August 22, 2013

The basic physics of wind energy

In accordance with the 2nd law of thermodynamics, energy must flow from a concentrated form to a more diffuse form in order to do work.

Wind (and solar) is already diffuse, so it must first be concentrated (requiring a very large collection area, i.e., adverse impacts) to be useful, and second, because it is also intermittent and variable, be stored so it can be called upon as needed.

Both of these are substantial barriers to — and the basis of arguments against — practical large-scale use of wind (and solar) to provide electrical energy.

wind power, wind energy, environment, environmentalism

August 17, 2013

A circle closes

Deutsches Bundesarchiv: Presidential elections, Nazi public address van at Berlin-Pankow, 10 April 1932

Ground was broken [Tuesday, Aug. 13] for a wind farm that will have five turbines located on 1,500 acres east of the Pantex [nuclear fuel fabrication] Plant, about 18 miles northeast of Amarillo in the Texas Panhandle. The project is expected to be completed by July 2014.”

The 11.5-MW facility of five 2.3-MW turbines is being built by Siemens Government Technologies. It will be paid for by energy savings guaranteed by Siemens, that is to say, by the generous tax breaks paid for by you and me.

But the actual facility being built is far less than the one originally planned.

In fiscal year 2010, the plant spent $2.7 million on electricity usage from Xcel Energy and uses about 7 megawatts of energy daily, according to federal data. Bidders must commit to producing at least 10 megawatts a day, a federal proposal said.”

The facility “will generate approximately 47 million kilowatt-hours of electricity annually, which is more than 60 percent of the annual electricity need for Pantex, or enough electricity to power nearly 3,500 homes.”

Note how misleading it is to characterize the generation in terms of "homes", when these five giant wind turbines are intended to provide only three-fifths of a single factory's needs.

Also note that the hoped-for 47 million kWh represents an average production rate of 5.37 MW* (which is 77%, not 60%, of the plants apparent load of 7 MW), quite a bit less than the initially sought guarantee of 10 MW. That 47 million kWh represents a capacity factor of 47%. In both 2011 and 2012, however, the average capacity factors for wind turbines were 34% in Texas and 41% in Oklahoma.

The federal government expects the wind facility to "save" $2.8 million annually, that is, to pay for itself. At a 40% capacity factor (i.e., 40.3 million kWh annually), that would require a cost difference of 14.4 cents per kWh from what they are now paying.

Presumably, this crucial plant is not actually going to rely on the intermittent and highly variable power from the wind turbines and instead it will be sold to the grid from which the plant will buy its more reliable electricity just as before. So add the generosity of ratepayers to meet the inflated price the grid is expected to pay for this merely symbolic boondoggle.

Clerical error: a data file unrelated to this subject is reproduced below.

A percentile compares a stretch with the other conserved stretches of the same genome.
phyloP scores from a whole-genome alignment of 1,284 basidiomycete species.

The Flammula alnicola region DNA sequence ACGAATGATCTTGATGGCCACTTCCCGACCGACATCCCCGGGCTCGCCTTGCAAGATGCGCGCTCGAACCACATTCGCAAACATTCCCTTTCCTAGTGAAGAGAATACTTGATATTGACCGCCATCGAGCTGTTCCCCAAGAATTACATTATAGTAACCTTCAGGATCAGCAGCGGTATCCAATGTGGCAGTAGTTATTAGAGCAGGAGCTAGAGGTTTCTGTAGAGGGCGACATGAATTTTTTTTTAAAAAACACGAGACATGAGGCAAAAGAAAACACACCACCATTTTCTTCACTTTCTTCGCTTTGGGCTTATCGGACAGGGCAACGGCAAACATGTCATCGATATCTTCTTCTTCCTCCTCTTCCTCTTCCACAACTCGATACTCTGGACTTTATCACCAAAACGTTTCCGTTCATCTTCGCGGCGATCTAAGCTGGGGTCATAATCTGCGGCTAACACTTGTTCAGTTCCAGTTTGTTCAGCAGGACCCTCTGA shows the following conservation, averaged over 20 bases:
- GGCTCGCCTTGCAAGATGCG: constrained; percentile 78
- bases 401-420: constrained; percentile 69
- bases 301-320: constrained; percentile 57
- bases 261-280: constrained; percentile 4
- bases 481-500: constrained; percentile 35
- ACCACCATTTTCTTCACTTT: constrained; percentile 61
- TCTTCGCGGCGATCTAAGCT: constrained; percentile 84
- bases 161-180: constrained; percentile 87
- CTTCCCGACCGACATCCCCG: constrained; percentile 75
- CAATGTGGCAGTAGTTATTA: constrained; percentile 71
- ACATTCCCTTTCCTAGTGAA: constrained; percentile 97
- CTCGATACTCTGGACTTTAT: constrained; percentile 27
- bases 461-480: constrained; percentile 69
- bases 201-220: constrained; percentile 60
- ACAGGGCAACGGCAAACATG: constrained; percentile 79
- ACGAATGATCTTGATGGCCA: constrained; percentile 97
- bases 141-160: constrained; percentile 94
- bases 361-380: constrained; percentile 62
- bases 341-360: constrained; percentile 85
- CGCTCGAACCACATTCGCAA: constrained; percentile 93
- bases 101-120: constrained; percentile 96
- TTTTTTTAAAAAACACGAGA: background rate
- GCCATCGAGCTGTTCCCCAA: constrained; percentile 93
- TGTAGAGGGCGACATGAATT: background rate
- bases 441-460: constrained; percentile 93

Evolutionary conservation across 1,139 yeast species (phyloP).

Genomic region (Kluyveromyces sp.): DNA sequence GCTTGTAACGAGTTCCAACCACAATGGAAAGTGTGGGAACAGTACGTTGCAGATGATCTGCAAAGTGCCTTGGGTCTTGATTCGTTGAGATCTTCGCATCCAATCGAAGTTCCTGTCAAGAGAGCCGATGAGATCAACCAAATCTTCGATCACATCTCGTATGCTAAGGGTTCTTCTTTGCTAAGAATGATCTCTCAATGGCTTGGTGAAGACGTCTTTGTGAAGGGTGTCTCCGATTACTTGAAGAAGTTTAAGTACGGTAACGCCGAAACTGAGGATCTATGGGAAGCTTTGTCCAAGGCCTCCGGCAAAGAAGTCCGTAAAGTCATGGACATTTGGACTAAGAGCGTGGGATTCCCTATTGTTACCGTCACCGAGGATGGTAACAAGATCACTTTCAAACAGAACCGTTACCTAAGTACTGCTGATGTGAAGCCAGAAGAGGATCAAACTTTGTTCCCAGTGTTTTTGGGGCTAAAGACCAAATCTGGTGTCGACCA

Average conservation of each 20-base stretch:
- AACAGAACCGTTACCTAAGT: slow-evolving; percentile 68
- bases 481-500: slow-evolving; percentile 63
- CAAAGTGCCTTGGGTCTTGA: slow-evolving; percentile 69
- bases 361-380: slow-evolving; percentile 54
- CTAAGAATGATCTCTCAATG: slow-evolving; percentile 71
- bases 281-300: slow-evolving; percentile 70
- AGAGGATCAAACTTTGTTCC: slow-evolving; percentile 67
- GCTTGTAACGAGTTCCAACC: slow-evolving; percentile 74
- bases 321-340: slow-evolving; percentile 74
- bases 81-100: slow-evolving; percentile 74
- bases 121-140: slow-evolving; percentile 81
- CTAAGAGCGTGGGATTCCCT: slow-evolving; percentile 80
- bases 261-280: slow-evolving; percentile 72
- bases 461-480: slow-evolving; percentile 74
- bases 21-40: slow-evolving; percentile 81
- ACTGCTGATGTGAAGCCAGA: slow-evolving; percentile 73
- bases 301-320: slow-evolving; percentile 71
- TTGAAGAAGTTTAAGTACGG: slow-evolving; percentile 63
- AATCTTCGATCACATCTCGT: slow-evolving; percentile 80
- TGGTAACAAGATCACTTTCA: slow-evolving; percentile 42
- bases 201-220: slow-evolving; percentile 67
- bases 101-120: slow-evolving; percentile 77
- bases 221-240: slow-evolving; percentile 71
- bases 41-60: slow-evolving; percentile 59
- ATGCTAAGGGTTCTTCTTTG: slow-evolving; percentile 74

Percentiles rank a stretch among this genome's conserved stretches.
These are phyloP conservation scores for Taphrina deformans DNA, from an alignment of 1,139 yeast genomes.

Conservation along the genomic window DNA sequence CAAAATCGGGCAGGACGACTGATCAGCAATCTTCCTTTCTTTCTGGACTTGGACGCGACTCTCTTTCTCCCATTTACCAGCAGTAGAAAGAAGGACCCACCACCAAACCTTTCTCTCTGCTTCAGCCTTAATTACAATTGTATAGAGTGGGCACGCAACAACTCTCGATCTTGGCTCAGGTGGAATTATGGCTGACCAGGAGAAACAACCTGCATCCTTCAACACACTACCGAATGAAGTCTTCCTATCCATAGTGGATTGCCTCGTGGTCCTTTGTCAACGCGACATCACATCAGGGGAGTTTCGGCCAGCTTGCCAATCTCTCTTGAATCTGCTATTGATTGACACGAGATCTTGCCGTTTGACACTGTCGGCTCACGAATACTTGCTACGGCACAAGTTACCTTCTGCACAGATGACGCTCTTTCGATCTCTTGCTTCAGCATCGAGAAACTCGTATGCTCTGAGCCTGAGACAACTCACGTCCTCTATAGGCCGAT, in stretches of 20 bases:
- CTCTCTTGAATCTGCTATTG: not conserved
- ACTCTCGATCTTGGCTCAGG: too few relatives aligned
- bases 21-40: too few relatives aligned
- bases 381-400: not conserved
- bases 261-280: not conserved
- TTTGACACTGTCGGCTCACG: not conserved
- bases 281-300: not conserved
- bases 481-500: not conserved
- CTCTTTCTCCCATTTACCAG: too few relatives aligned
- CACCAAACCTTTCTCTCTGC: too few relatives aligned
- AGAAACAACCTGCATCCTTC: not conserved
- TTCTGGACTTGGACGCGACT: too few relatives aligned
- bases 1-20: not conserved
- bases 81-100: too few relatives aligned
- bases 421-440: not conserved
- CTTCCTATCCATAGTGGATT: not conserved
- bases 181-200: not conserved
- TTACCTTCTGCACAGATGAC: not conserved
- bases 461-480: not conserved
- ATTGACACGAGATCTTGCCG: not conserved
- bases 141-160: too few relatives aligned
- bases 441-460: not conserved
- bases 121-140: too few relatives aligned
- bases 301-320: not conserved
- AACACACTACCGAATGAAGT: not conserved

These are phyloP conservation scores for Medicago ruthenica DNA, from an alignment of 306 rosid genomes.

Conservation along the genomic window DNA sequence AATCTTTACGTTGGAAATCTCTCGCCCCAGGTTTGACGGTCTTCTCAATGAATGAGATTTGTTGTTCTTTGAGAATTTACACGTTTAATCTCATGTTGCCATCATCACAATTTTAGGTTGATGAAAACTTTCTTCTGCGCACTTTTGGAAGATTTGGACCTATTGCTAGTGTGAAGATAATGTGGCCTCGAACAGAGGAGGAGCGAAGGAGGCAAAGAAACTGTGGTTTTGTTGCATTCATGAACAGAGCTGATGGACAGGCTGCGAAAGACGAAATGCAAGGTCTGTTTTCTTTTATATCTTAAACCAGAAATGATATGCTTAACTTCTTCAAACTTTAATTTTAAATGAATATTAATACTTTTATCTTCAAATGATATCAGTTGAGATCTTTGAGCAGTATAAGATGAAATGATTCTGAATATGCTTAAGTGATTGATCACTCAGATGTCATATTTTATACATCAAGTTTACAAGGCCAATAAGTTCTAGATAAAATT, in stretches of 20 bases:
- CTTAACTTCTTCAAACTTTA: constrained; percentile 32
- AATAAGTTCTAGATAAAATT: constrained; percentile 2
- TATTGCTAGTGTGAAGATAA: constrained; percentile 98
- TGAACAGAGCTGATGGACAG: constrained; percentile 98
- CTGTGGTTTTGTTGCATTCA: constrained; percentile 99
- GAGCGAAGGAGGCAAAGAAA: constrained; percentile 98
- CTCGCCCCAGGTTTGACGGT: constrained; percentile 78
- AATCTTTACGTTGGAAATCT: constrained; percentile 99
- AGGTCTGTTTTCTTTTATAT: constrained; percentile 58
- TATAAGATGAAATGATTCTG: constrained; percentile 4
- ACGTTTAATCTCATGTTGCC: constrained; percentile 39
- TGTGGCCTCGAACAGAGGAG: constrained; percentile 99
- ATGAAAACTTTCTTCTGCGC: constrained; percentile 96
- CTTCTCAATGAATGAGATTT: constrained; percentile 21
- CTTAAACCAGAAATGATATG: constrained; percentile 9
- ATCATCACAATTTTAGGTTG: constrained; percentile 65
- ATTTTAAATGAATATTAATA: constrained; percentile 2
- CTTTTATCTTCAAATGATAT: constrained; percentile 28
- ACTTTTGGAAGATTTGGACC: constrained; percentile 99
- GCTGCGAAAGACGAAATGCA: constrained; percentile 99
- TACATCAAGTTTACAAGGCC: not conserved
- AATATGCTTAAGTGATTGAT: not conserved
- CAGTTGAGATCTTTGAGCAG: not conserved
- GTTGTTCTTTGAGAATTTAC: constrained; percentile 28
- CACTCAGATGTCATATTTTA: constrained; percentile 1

[Siemens' use of slave labor from, even in, work/death camps during World War II was publicized in 2002 when its Bosch division sought to register the trademark "Zyklon" for a range of home appliances, including gas ovens. Siemens already marketed a "Zyklon" vacuum cleaner. The insecticide Zyklon B, of course, was used to kill large numbers of the Nazis' prisoners in camp showers, after which their bodies were burned in ovens. Siemens helped to build V2 rockets (again, with SS-provided slave labor). And here they are still, now generating income from a nuclear weapons plant.]

*47 million kWh = 47,000 MWh; ÷ 8,760 hours in a year = 5.365 MW

wind power, wind energy, wind turbines, wind farms, human rights, anarchism, anarchosyndicalism

August 10, 2013

19 reviews of the research literature on wind farms and health

As of 24 May 2013 and today, pro–industrial wind sociologist Simon Chapman has provided his “summary of main conclusions reached in 19 reviews of the research literature on wind farms and health”, increased from its earlier edition of 17 reviews.

As noted previously, he transparently cherry-picks and misinterprets the actual findings of almost all of them. The previous note also discusses now 28 reviews, almost unanimously recognizing the need for more research into the adverse health effects of large wind turbines and the need for adequate setback distances between turbines and homes to avoid such health effects.

Key to Chapman’s misrepresentation on behalf of the wind industry is his characterization of “annoyance”. Chapman would have us understand “annoyance” as nothing more than a mild distraction. Hence, he blames the sufferers of ill health from wind turbines as bringing it on themselves for being annoyed and, not content to get over it, literally making themselves sick. He thus attempts to present a measurable physical disturbance with documented physical effects as mere political grandstanding (classic projection of his own, obviously).

In medicine, however, particularly in the field of public health, Chapman's own playground, “annoyance” means a significant degradation of quality of life. It is not used lightly. It means a real level of external stressors that can cause ill health. Thus, when a review concludes that wind turbines may cause annoyance, which can lead to health effects, that is a direct physical effect, not a product of self-victimization as Chapman insists (and for which he should probably be removed from his position at the University of Sydney School of Public Health).

wind power, wind energy, wind turbines, wind farms, human rights